As covered in our earlier article, the Mexican government approved and published a new Intellectual Property Law (IPL), which will come into force on 5 November, 2020.
The new IPL includes several important trademark related changes for brand owners to know, which we will provide detailed information in forthcoming articles. Here we cover the upcoming changes for famous and well-known trademarks in Mexico.
The new IPL will reduce the requirements to have a trademark declared famous or well-known in Mexico. One major change is that a trademark can be declared famous or well-known in Mexico, when the brand gained a “global diffusion or recognition”. The respective article states that:
Article 190 IPL […] a brand is famous in Mexico, when it is known by the majority of the consuming public, or when it has a diffusion or recognition in global commerce.
While the law does not provide a definition for “global commerce”, the added wording suggests that it should now be possible for brand owners to have their trademarks declared famous or well-known in Mexico even if their brand is not yet or only to a certain extent in use in Mexico, as long as it is known or distributed in other countries to a degree that it can be considered recognized on a global scale.
In addition, the new law no longer requires brand owners to reveal the following sensible information in order to prove the recognition of their brands:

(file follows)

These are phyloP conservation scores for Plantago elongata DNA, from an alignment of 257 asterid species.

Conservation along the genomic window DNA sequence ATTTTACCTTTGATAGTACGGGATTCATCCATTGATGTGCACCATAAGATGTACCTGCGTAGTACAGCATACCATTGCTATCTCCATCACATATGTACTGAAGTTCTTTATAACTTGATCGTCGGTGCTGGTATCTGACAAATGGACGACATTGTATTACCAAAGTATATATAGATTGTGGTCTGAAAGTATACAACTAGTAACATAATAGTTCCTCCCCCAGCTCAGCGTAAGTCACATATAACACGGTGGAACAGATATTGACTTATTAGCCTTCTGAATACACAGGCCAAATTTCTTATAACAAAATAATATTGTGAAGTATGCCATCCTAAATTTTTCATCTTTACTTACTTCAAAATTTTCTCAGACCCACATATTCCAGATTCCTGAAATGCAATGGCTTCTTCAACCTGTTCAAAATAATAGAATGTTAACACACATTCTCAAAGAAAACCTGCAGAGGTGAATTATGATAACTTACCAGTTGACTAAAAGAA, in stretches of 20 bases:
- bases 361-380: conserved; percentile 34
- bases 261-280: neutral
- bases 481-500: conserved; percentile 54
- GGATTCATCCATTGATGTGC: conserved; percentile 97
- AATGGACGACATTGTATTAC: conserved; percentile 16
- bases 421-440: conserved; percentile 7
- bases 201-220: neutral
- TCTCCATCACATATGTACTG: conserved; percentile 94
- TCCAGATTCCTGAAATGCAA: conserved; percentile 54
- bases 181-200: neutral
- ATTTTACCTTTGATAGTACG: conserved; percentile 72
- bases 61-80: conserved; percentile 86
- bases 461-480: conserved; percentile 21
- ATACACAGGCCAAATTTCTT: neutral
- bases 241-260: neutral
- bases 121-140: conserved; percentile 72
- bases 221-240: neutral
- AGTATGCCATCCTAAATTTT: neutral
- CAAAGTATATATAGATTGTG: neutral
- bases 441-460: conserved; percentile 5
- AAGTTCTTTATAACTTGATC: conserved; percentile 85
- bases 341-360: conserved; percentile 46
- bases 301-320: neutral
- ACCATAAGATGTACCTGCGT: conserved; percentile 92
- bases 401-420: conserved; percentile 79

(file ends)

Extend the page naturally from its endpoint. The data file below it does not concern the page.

- Investments made in advertising and promoting the mark
- The complete geographical area of influence of the mark
- Sales volume or revenue obtained under the protected mark
- Economic value represented by the mark in the shareholders’ equity of the company owning the mark, or in accordance with a valuation of the company;
While other requirements to have a trademark declared famous or well-known in Mexico (as listed in Article 192 IPL) remain unchanged, such as providing a market survey, the mentioned changes will give brand owners an easier access to benefit from the broader protection for famous or well-known trademarks by lowering the level of evidence and revealing fewer insights on sensible and confidential information, which is a positive change.